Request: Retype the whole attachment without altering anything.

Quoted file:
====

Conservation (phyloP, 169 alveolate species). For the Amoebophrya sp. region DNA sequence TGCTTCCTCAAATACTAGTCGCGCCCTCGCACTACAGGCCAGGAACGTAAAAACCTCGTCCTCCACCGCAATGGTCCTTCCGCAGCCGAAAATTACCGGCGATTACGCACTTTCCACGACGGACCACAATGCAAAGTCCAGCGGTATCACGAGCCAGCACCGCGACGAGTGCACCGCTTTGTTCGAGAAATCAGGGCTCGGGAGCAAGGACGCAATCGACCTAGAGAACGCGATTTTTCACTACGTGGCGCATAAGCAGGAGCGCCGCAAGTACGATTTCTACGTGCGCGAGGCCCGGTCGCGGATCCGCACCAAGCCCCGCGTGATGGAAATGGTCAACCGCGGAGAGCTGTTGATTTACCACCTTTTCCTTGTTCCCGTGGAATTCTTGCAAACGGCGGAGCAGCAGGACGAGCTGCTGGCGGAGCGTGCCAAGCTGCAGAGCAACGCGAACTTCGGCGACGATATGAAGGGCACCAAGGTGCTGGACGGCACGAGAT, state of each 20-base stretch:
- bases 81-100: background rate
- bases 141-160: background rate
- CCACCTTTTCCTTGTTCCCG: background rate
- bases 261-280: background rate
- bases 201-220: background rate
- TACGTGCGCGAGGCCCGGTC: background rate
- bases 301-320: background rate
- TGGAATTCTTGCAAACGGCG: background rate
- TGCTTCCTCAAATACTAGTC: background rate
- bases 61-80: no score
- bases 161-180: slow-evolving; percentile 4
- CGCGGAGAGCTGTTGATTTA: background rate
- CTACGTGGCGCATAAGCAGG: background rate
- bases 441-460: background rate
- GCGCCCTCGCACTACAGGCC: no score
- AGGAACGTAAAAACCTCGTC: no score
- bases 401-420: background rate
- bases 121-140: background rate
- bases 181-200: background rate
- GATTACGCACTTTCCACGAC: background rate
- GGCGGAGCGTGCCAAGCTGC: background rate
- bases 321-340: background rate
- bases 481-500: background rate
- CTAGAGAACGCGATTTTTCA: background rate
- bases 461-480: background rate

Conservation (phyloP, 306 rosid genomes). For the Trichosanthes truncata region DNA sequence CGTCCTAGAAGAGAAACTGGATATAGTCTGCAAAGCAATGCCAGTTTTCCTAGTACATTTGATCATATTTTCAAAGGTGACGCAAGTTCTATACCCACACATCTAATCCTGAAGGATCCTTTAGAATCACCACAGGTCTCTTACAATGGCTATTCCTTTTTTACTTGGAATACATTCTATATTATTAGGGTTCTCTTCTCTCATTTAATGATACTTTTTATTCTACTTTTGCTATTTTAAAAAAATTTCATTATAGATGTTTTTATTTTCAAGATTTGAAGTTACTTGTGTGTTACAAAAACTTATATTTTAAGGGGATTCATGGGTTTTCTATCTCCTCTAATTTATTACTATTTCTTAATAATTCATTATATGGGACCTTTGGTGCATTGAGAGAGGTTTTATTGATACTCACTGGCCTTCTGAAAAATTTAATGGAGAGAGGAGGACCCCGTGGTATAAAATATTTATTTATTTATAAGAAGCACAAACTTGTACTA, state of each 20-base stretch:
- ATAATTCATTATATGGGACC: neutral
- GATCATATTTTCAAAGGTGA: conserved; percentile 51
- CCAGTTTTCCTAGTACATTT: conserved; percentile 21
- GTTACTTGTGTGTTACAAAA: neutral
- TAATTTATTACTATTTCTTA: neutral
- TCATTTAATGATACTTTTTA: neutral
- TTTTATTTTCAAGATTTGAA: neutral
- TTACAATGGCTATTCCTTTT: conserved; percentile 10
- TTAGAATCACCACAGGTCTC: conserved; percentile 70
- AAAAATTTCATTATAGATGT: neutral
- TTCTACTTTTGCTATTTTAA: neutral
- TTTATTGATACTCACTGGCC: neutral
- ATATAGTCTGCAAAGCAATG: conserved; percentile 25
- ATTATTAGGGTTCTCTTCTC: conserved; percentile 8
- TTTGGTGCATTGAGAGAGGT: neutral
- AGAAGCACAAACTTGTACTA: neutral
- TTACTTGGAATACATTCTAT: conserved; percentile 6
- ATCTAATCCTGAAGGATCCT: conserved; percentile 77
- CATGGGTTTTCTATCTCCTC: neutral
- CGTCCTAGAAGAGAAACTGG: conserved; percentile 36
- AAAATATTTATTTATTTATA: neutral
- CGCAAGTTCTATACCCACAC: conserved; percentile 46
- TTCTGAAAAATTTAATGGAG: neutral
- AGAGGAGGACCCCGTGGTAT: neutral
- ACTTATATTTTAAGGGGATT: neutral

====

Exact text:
Conservation (phyloP, 169 alveolate species). For the Amoebophrya sp. region DNA sequence TGCTTCCTCAAATACTAGTCGCGCCCTCGCACTACAGGCCAGGAACGTAAAAACCTCGTCCTCCACCGCAATGGTCCTTCCGCAGCCGAAAATTACCGGCGATTACGCACTTTCCACGACGGACCACAATGCAAAGTCCAGCGGTATCACGAGCCAGCACCGCGACGAGTGCACCGCTTTGTTCGAGAAATCAGGGCTCGGGAGCAAGGACGCAATCGACCTAGAGAACGCGATTTTTCACTACGTGGCGCATAAGCAGGAGCGCCGCAAGTACGATTTCTACGTGCGCGAGGCCCGGTCGCGGATCCGCACCAAGCCCCGCGTGATGGAAATGGTCAACCGCGGAGAGCTGTTGATTTACCACCTTTTCCTTGTTCCCGTGGAATTCTTGCAAACGGCGGAGCAGCAGGACGAGCTGCTGGCGGAGCGTGCCAAGCTGCAGAGCAACGCGAACTTCGGCGACGATATGAAGGGCACCAAGGTGCTGGACGGCACGAGAT, state of each 20-base stretch:
- bases 81-100: background rate
- bases 141-160: background rate
- CCACCTTTTCCTTGTTCCCG: background rate
- bases 261-280: background rate
- bases 201-220: background rate
- TACGTGCGCGAGGCCCGGTC: background rate
- bases 301-320: background rate
- TGGAATTCTTGCAAACGGCG: background rate
- TGCTTCCTCAAATACTAGTC: background rate
- bases 61-80: no score
- bases 161-180: slow-evolving; percentile 4
- CGCGGAGAGCTGTTGATTTA: background rate
- CTACGTGGCGCATAAGCAGG: background rate
- bases 441-460: background rate
- GCGCCCTCGCACTACAGGCC: no score
- AGGAACGTAAAAACCTCGTC: no score
- bases 401-420: background rate
- bases 121-140: background rate
- bases 181-200: background rate
- GATTACGCACTTTCCACGAC: background rate
- GGCGGAGCGTGCCAAGCTGC: background rate
- bases 321-340: background rate
- bases 481-500: background rate
- CTAGAGAACGCGATTTTTCA: background rate
- bases 461-480: background rate

Conservation (phyloP, 306 rosid genomes). For the Trichosanthes truncata region DNA sequence CGTCCTAGAAGAGAAACTGGATATAGTCTGCAAAGCAATGCCAGTTTTCCTAGTACATTTGATCATATTTTCAAAGGTGACGCAAGTTCTATACCCACACATCTAATCCTGAAGGATCCTTTAGAATCACCACAGGTCTCTTACAATGGCTATTCCTTTTTTACTTGGAATACATTCTATATTATTAGGGTTCTCTTCTCTCATTTAATGATACTTTTTATTCTACTTTTGCTATTTTAAAAAAATTTCATTATAGATGTTTTTATTTTCAAGATTTGAAGTTACTTGTGTGTTACAAAAACTTATATTTTAAGGGGATTCATGGGTTTTCTATCTCCTCTAATTTATTACTATTTCTTAATAATTCATTATATGGGACCTTTGGTGCATTGAGAGAGGTTTTATTGATACTCACTGGCCTTCTGAAAAATTTAATGGAGAGAGGAGGACCCCGTGGTATAAAATATTTATTTATTTATAAGAAGCACAAACTTGTACTA, state of each 20-base stretch:
- ATAATTCATTATATGGGACC: neutral
- GATCATATTTTCAAAGGTGA: conserved; percentile 51
- CCAGTTTTCCTAGTACATTT: conserved; percentile 21
- GTTACTTGTGTGTTACAAAA: neutral
- TAATTTATTACTATTTCTTA: neutral
- TCATTTAATGATACTTTTTA: neutral
- TTTTATTTTCAAGATTTGAA: neutral
- TTACAATGGCTATTCCTTTT: conserved; percentile 10
- TTAGAATCACCACAGGTCTC: conserved; percentile 70
- AAAAATTTCATTATAGATGT: neutral
- TTCTACTTTTGCTATTTTAA: neutral
- TTTATTGATACTCACTGGCC: neutral
- ATATAGTCTGCAAAGCAATG: conserved; percentile 25
- ATTATTAGGGTTCTCTTCTC: conserved; percentile 8
- TTTGGTGCATTGAGAGAGGT: neutral
- AGAAGCACAAACTTGTACTA: neutral
- TTACTTGGAATACATTCTAT: conserved; percentile 6
- ATCTAATCCTGAAGGATCCT: conserved; percentile 77
- CATGGGTTTTCTATCTCCTC: neutral
- CGTCCTAGAAGAGAAACTGG: conserved; percentile 36
- AAAATATTTATTTATTTATA: neutral
- CGCAAGTTCTATACCCACAC: conserved; percentile 46
- TTCTGAAAAATTTAATGGAG: neutral
- AGAGGAGGACCCCGTGGTAT: neutral
- ACTTATATTTTAAGGGGATT: neutral